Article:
Pausing at the shower gel/toothpaste/hair dye section, I had a quick look for face packs. None. However the Saturday part-timer, a snotty youth of indeterminate age, looked up and gave me some Co-Op customer care.

"Looking for anything particular mate?"

"I'm looking for face packs." I did the face rubbing thing again (big mistake - don't ever do this) and the lad grinned lasciviously, glancing at the tights in my hand.

"Oi Dave!" he yelled to his colleague at the other end of the aisle. Needless to say the entire shop was now privy to this conversation. "Do we sell face pack thingies?" His grin threatened to split his face and he nodded at me, clearly believing I was about to rush home, don a pair of 15 denier, almost black tights and cover my face in mud. Anger meter = anger meter +2, and I considered smashing my fist into his face. Were it not for the legal repercussions, I would have had no restraint.

Dave sniggered, shrugged and shook his head.

As I stood in the lengthy queue that had clearly migrated from the pharmacy to the Co-Op and as I left to walk out into the pouring rain, I decided that Tesco would be my last stop. Wine. I needed wine.

The Tesco shopping experience was much better. No face packs, but plenty of wine. The queue, however, had been following me and was now beyond the guide ropes and down one of the aisles. One of the sales assistants piped up, saying to me that the self-service tills were just as fast for those who didn't need cigarettes or contraceptives, and as I fell into neither of those categories, I hurried to the lone empty machine.

Unfortunately, Lady Luck was on the toilet, and I was underneath. One man made it to the machine before me, and I stood dutifully behind him, smiling smugly at the queue and the jealous looks being fired my way. It looked like I was going to make it home whilst still on solid food.

I was wrong.

The gent in front of me had a hand basket crammed to the handles with stuff. Slowly and ponderously, he placed his basket on the side and began to read the instructions on the screen.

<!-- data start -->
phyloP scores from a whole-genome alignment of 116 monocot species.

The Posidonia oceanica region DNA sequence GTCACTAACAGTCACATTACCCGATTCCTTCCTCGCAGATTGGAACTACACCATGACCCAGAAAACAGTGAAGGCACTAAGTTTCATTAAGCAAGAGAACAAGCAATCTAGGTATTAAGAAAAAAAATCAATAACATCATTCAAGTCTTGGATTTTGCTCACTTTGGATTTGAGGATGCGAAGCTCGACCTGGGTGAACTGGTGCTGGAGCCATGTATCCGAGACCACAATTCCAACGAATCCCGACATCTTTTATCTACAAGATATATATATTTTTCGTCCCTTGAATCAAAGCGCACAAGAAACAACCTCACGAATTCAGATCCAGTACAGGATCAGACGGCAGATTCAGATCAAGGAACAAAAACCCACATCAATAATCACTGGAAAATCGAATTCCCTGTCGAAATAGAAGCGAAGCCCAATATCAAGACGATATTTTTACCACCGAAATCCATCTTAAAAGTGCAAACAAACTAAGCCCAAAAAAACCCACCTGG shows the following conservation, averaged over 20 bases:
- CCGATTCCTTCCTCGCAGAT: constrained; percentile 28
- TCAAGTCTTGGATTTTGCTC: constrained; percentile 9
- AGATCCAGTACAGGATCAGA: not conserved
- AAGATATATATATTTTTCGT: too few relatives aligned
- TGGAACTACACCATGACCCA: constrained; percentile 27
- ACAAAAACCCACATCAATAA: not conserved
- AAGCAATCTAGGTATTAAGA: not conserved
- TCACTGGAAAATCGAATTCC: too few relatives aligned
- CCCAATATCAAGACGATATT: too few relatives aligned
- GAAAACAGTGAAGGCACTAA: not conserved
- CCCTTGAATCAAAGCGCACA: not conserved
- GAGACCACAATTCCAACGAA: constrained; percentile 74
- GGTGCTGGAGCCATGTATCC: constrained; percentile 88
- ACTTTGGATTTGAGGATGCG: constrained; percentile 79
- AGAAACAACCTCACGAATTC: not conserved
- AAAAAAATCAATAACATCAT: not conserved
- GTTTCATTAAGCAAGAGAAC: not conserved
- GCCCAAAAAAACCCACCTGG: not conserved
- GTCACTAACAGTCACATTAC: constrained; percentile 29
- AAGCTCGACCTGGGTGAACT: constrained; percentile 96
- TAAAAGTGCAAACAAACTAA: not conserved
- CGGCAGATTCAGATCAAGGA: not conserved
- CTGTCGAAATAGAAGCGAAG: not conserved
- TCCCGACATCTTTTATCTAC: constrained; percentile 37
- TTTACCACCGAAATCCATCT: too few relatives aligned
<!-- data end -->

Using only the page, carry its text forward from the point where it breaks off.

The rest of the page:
"SCAN YOUR FIRST ITEM AND PLACE IT IN THE BAG". Even I could read the instructions on the screen from six feet behind him. He paused, held up a bottle of urine and asked the assistant, "What do I do with this?"

"Just scan it sir and put it in the carrier bag."

He nodded slowly and placed the bottle in the bag. I stood there and watched as the queue for the human tills went down, but not in proportion to the shopping in the basket of the man in front of me. The same assistant walked up and smiled brightly. "It might be quicker if you went over there," she said, indicating the now non-existent queue.

Anger meter = anger meter +3.

Back in the car, I glared at the tail-lights of the moron parked two inches from my front bumper, squeezing into a space that only existed in his tiny bereft-of-intelligence mind. I turned my headlights on, hoping against hope that the bull-necked, shaven-headed thug would pull forward a few inches to let me get out. I was still out of luck.

Furiously turning the steering wheel back and forth, I eventually made it out of the space, glaring at him from the safety of my car. If I had possessed a shotgun, murder would have been added to GBH for me that day. Maybe not murder though, maybe manslaughter on the grounds of diminished responsibility.

As I sit here typing this now, I feel the anger has totally dissipated. Writing is definitely cathartic, and in this instance Agnes, you were right.


Naughty but Nice...

Another meme crosses my path, this time from Karen

Here are the rules:
1. Describe your earliest memory where this memory is clear, where clear means you can depict at least 3 details.
2. Give an estimate of how old you were at this age.
3. Tag 5 other bloggers with this meme.

My earliest, vivid memory revolves around a day off play school when I was about 3-4 years old due to being sick. I seemed to suffer with tonsilitis on a permanent basis as a youngster, and only got better once the rotten things were removed when I was 14.

This particular day, I was well on the road to recovery and thus, exceptionally bored. Play school was boring, too, but at least they served really nice blackcurrant juice there which my mother refused to purchase. I had retired to my bedroom upstairs armed with my dolls and simply couldn't be fagged making Tiny Tears wee so I could change her nappy again. As my brother had also shaved her head and drawn tattoos on her backside, it was difficult to feel much love for her any more - I am rather fickle with my love...